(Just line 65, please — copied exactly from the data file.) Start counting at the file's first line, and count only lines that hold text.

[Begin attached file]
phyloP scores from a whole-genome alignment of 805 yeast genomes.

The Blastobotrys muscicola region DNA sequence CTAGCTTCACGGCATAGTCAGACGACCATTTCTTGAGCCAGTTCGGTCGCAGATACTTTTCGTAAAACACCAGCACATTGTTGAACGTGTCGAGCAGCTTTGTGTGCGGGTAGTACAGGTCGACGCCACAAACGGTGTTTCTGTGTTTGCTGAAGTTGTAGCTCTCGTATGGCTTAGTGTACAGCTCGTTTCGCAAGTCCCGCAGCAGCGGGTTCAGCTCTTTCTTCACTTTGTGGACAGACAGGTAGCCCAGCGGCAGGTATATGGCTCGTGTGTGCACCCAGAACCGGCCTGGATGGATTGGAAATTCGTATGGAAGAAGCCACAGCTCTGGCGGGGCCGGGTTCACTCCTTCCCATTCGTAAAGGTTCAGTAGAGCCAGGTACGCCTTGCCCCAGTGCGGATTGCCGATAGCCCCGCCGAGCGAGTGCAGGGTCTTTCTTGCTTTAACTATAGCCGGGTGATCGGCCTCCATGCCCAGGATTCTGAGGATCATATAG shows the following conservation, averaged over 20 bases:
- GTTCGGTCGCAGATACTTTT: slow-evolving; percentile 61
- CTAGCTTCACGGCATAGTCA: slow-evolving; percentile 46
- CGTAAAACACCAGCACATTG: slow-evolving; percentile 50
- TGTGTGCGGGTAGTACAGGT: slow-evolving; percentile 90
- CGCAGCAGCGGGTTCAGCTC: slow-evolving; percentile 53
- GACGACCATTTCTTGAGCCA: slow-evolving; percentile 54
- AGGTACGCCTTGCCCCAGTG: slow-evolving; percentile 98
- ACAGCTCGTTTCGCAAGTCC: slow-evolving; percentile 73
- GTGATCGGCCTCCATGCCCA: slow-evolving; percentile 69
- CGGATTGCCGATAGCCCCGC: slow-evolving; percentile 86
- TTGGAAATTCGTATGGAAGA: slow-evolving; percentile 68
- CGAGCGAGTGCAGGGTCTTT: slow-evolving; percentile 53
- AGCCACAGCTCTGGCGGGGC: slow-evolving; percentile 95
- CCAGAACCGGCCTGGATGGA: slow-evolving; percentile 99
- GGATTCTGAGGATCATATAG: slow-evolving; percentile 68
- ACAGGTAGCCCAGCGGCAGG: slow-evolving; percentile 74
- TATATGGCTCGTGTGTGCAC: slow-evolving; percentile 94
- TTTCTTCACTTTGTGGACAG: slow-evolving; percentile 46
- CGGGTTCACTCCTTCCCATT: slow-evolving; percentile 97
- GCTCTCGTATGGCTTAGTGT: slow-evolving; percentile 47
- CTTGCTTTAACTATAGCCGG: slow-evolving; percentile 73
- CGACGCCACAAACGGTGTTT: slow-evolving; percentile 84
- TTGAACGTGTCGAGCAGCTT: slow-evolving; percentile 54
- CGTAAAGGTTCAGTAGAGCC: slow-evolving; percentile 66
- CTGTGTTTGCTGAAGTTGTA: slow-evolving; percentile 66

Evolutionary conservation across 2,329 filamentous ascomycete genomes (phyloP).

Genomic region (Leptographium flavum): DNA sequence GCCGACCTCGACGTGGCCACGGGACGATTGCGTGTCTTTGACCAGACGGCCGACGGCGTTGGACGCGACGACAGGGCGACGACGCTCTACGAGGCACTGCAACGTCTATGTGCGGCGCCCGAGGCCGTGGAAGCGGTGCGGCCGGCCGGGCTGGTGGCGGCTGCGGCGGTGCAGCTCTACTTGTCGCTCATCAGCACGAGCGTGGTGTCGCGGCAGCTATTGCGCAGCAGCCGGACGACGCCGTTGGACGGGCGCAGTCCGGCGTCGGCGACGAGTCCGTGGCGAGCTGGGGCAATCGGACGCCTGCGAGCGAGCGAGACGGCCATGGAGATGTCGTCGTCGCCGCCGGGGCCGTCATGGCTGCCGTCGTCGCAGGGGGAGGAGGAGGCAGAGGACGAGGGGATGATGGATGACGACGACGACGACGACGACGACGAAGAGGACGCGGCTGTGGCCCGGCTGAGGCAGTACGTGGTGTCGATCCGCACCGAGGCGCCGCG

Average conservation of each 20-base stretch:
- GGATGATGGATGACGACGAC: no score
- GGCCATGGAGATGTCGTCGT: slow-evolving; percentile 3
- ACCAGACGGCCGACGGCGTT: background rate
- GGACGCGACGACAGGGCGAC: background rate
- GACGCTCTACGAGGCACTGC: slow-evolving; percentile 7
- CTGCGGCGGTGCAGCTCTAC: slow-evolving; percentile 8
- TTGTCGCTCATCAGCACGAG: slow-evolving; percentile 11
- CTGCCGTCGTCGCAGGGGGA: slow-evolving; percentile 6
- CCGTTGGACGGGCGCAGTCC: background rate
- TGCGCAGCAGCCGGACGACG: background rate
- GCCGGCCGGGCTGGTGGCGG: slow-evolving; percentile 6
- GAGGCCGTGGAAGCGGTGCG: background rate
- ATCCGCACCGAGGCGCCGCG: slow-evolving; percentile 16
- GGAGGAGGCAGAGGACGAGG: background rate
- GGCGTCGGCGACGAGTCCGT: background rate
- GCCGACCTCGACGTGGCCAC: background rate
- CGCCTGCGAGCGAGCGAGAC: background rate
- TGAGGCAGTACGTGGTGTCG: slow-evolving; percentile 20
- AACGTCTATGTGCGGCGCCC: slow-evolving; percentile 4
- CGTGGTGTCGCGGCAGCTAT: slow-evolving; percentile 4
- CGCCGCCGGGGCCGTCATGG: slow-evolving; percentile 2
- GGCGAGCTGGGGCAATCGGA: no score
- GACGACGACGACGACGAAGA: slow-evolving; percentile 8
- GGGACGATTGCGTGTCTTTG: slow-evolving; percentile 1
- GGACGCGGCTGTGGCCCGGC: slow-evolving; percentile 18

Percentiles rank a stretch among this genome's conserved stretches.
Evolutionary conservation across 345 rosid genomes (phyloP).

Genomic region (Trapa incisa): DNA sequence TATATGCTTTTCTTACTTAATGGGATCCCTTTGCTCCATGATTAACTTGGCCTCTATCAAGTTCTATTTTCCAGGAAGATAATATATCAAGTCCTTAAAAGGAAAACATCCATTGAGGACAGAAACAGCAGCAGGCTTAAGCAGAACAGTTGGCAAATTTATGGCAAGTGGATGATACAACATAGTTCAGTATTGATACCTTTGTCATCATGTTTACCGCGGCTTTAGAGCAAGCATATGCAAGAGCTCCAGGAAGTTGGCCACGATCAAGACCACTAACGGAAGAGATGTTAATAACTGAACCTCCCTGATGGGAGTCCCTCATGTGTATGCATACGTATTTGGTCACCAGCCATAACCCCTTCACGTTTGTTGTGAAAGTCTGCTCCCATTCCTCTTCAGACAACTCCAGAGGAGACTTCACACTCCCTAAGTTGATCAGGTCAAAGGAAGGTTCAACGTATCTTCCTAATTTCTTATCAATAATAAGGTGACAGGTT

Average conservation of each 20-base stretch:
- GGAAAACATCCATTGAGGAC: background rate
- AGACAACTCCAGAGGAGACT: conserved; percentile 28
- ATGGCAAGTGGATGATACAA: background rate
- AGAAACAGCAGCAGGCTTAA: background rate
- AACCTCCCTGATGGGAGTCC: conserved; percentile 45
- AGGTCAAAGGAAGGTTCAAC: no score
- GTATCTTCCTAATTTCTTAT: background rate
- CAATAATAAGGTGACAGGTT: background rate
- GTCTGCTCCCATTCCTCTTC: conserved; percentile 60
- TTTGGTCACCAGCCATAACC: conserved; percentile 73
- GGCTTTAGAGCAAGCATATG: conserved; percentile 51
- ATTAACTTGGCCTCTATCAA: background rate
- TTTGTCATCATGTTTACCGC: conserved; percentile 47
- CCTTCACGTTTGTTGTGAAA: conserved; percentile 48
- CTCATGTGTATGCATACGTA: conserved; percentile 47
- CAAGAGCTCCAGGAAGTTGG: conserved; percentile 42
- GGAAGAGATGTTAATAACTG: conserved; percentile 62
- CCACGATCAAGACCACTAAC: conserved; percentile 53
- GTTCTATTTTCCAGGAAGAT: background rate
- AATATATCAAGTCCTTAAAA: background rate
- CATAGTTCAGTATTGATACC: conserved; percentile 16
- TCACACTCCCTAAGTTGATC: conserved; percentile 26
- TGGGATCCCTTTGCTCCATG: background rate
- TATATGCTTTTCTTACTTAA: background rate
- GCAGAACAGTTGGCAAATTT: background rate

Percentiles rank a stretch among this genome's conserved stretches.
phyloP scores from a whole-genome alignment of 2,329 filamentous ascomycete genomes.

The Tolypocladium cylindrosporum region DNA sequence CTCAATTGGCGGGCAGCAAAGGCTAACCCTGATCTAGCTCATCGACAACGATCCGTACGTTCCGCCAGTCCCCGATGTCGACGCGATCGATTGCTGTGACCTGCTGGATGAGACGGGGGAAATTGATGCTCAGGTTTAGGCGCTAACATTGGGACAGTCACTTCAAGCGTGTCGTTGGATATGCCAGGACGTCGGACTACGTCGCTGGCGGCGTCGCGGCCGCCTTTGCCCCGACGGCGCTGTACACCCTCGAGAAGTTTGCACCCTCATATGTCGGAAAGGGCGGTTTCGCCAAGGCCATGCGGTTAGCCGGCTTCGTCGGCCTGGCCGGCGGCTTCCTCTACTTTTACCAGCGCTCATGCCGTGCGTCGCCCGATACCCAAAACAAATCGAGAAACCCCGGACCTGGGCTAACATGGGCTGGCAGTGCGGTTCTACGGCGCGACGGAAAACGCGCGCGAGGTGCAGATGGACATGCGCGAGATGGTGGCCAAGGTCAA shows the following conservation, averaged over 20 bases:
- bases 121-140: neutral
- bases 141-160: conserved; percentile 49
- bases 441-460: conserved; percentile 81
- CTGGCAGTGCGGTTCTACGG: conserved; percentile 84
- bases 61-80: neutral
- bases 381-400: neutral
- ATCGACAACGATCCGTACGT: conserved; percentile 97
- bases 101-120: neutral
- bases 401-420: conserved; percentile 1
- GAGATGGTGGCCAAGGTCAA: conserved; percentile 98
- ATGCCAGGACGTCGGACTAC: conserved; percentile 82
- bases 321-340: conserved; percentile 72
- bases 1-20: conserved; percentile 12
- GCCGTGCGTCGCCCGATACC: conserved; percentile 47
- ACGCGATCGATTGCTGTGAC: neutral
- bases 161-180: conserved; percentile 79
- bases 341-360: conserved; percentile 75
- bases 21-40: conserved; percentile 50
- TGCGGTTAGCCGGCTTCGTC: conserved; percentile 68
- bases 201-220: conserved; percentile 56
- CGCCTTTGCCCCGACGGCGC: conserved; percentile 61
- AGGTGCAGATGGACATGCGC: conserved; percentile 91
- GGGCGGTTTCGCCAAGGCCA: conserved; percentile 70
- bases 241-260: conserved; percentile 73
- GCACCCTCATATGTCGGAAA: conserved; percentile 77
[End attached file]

- AGGTCAAAGGAAGGTTCAAC: no score